If you're deciding whether to create a getInstance() method, you need to decide what you're trying to accomplish. Either you don't want people to call your constructor (you're creating a singleton or a factory), or you don't mind (as in NumberFormat above, where they're initializing some objects for the convenience of the caller).


Long story short? Don't worry about creating getInstance() methods in your own code. If the time arises when they'll be useful, you'll know. And in general, if you can call a class's constructor, you're probably supposed to be doing that, even if the class provides a getInstance() method.

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The uses for getInstance methods:

But most of the time your object will be a simple POJO and usage of public constructors is most practical and obvious solution.

U1: getInstance From Another Class

To return an instance of a different class:

public class FooFactory {
    public static Foo getInstance() {
        return new Foo();
    }
}

NumberFormat.getInstance methods do this as they actually return instances of DecimalFormat.

U2: Singleton Problems

The singleton pattern restricts many of the benefits of object oriented programming. Singletons generally have private constructors, therefore you cannot extend them. As you will be accessing it via its getInstance method and not referencing any interface, you will not be able to swap it out for another implementation.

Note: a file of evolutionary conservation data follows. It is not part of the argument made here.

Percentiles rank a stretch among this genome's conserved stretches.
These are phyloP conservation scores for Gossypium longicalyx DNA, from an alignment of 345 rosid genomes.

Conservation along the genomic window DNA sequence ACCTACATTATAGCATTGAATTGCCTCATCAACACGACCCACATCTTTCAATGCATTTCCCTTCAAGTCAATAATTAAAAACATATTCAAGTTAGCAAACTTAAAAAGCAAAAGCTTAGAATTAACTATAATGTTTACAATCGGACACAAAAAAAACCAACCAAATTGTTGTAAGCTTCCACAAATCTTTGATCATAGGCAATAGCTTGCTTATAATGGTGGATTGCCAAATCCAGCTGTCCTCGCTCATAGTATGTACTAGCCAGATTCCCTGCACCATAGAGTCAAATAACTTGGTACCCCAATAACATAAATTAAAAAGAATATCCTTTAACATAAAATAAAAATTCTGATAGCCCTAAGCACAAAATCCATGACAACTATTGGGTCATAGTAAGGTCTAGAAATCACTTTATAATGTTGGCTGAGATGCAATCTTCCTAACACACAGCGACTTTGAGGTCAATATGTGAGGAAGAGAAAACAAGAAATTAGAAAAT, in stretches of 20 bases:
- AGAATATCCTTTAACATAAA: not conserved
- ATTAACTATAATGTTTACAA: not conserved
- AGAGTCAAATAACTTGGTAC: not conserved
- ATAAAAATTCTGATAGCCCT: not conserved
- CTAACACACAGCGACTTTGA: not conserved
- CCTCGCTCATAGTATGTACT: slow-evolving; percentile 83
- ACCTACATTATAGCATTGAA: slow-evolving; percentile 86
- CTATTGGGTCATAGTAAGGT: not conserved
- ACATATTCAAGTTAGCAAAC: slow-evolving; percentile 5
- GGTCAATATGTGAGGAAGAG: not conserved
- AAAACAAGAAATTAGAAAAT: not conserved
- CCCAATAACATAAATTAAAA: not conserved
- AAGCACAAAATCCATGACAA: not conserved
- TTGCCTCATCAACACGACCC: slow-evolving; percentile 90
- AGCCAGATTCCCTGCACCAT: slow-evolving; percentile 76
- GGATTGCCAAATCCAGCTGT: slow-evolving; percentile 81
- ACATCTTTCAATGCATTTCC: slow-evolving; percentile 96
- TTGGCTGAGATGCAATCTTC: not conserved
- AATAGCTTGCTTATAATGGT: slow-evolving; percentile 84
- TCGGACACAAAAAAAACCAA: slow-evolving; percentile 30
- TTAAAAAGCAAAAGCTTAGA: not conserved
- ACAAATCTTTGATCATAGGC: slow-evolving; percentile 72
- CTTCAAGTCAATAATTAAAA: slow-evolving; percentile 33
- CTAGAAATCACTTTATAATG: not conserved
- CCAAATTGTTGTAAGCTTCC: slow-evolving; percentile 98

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in the case of a factory pattern another method name like 'createInstance' or 'buildInstance' would be a much better fit, but still a possible case of what the asker might want (sounds still a bit neboulous and like some homework to me) –  jdehaan Jul 2 '10 at 22:24
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One case in which I always prefer a static factory over a regular constructor is when I know the object construction will be slowish. I do simple initialization on constructor, but if I need to create something heavy I'll use a static method and document the behavior.

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Singletons are evil. The problems I've seen surrounding it are not about re-use or extendability of a system (although I could see how that could occur), more so that I can't count the number of times i've seen obscure bugs in a system that arise from singletons.

If you do need to use a singleton, ensure it's scope is extremely narrow, i.e. judiciously limit the number of other objects in your system that know about it.